Some 30% of landlords in England may be discouraged from letting property using an agent or third party if landlord fees were to increase as a result of a ban on tenant fees, a survey suggests.
The majority of landlords, some 73%, currently use an agent or third party to let some or all of their properties, according to the latest private rented sector trends report from Paragon which is based on interviews with a panel of over 200 experienced landlords.
Of those, 12% said they would ‘definitely’ be discouraged from doing so if landlord fees were to increase as a result of the upcoming ban on tenant fees in England, with 18% answering ‘probably’.
Some 16% of those who use an agent or third party said they would definitely not be discouraged and 30% said they would probably not be discouraged from doing so.
The report also revealed 27% of landlords do not use an agent or third party to let any of their properties. Of those 84% do not charge any tenant fees, whilst just 16% do.
The research reveals the most common fees charged by landlords when letting a property without the involvement of an agent or third party. Some 60% charge for a credit check, 55% charge for an inventory, 54% for referencing, 42% for a tenancy agreement and 33% of landlords charge for other, unspecified fees.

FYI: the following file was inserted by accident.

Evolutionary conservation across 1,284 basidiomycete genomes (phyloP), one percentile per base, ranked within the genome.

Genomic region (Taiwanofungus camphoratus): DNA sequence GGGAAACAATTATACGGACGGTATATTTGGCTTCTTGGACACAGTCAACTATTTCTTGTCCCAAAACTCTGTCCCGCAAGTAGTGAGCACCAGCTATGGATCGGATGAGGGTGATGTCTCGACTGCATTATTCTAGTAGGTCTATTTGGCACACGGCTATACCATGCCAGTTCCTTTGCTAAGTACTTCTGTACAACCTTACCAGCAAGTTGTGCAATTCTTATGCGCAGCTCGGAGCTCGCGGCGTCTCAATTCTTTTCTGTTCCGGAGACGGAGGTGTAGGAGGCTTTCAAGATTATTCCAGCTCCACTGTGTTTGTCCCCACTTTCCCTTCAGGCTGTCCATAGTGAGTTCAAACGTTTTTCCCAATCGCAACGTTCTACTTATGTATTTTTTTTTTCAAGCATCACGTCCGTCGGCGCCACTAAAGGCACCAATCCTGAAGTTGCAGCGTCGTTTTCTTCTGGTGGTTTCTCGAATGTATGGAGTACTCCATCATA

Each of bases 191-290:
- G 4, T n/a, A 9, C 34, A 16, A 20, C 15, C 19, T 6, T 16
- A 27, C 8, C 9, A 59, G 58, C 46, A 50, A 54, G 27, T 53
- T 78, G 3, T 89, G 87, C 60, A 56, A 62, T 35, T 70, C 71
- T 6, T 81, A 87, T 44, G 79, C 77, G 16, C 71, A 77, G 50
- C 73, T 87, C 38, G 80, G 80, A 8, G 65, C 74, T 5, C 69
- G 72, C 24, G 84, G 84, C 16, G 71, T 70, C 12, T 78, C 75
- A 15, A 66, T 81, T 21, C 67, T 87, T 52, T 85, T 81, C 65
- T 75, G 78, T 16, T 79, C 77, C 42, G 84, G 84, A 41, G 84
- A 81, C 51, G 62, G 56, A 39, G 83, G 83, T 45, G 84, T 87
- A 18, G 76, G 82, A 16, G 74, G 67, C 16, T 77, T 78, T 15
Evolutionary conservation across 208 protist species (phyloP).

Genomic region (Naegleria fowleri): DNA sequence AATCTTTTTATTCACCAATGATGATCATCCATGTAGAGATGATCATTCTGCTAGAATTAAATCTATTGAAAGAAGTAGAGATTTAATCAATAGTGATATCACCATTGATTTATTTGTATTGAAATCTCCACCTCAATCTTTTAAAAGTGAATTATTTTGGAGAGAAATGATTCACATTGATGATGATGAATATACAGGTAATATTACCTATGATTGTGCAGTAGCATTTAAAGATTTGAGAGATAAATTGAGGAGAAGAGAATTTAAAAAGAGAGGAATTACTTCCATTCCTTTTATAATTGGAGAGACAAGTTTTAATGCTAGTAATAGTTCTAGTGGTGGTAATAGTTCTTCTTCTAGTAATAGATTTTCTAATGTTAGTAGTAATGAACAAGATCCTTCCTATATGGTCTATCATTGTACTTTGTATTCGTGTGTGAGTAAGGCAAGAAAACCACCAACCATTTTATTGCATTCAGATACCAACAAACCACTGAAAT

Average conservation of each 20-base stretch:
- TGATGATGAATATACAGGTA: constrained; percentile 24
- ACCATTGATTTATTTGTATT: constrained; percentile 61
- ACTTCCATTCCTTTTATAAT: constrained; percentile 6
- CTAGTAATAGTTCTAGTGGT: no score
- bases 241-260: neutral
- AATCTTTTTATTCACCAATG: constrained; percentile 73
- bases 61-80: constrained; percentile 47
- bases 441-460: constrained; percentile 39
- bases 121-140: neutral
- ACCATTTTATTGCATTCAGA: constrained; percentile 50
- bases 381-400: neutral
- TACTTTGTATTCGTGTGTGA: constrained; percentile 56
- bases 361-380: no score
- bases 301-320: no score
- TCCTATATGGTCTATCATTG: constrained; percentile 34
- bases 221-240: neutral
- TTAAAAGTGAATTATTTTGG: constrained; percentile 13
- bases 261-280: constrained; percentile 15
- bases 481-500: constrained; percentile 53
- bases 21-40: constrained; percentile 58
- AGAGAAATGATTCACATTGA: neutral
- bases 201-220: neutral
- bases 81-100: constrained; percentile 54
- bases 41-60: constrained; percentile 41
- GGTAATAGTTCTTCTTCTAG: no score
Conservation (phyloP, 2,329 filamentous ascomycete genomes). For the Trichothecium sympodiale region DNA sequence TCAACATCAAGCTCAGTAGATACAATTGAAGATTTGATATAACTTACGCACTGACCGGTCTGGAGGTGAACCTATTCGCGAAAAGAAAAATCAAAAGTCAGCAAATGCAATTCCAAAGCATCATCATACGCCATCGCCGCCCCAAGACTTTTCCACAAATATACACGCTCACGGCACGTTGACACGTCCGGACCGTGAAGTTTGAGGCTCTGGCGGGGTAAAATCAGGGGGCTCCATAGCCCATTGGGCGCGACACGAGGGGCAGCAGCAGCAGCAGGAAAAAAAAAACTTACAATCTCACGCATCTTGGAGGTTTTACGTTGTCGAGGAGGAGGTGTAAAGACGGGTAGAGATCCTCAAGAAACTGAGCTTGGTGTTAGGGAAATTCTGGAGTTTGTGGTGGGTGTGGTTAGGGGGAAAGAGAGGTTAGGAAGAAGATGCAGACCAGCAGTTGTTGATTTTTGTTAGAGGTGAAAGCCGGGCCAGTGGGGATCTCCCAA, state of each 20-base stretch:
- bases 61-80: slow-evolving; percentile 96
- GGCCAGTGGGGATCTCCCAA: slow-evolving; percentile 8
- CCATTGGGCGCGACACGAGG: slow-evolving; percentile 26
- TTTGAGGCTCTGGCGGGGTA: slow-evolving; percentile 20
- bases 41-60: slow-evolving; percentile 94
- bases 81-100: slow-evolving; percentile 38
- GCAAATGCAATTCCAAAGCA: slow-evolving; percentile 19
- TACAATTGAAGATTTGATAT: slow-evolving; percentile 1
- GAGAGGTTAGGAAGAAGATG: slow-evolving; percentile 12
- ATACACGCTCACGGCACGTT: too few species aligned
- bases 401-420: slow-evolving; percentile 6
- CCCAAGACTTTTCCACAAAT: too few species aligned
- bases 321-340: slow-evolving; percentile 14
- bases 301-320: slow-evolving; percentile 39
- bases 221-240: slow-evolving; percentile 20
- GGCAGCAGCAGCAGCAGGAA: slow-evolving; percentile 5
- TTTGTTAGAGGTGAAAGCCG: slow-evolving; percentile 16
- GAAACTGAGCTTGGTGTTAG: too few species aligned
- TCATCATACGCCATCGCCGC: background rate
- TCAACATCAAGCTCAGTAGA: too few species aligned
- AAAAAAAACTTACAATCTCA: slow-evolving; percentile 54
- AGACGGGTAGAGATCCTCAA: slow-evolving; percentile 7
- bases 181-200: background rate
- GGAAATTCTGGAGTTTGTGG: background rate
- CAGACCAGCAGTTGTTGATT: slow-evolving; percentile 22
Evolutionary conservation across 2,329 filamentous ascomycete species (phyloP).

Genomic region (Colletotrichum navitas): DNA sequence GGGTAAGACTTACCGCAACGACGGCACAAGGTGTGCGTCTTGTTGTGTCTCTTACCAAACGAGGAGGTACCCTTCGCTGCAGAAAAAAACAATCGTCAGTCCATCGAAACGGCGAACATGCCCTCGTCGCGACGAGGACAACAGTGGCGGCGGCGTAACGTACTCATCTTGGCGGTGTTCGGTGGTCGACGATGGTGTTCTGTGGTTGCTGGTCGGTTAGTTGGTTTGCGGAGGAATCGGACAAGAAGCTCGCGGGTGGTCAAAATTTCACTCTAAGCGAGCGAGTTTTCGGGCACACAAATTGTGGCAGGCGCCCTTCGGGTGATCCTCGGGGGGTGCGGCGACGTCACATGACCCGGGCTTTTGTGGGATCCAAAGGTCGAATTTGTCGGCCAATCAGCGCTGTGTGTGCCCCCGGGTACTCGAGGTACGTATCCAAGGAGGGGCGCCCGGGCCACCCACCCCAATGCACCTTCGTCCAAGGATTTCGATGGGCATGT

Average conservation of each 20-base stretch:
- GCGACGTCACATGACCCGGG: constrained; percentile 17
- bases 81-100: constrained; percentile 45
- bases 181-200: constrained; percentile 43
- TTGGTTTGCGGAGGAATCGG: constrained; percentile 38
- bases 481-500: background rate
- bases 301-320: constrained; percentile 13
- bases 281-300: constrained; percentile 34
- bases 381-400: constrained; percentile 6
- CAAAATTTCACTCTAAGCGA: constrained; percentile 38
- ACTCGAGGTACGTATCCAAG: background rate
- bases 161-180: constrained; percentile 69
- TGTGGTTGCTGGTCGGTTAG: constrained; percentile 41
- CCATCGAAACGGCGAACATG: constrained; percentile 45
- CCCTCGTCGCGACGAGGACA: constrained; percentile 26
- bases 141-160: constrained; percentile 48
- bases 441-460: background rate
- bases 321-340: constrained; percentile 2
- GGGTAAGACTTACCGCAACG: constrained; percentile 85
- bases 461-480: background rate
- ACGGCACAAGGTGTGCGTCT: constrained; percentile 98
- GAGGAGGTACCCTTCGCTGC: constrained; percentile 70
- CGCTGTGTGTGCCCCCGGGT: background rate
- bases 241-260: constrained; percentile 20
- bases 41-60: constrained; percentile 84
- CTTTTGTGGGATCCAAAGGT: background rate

Asked what they believe is a reasonable cap on rental deposits, 68% of landlords said up to two month’s rent was reasonable. Of those, 46% said two months, with 22% indicating one month. Some 14% of landlords said three months was reasonable, whilst just 7% of landlords believe rental deposits should not be capped at all.
‘In the midst of ongoing turbulence in the private rented sector, landlords have already had to navigate through challenging policy changes, and rethink their strategies accordingly,’ said John Heron, managing director for mortgages at Paragon.
‘An increase in landlord costs as a result of a ban on tenant fees would be the latest in a succession of challenges and it’s unsurprising to learn that a substantial number of landlords might consider altering their approach to letting out their properties in that circumstance,’ he added.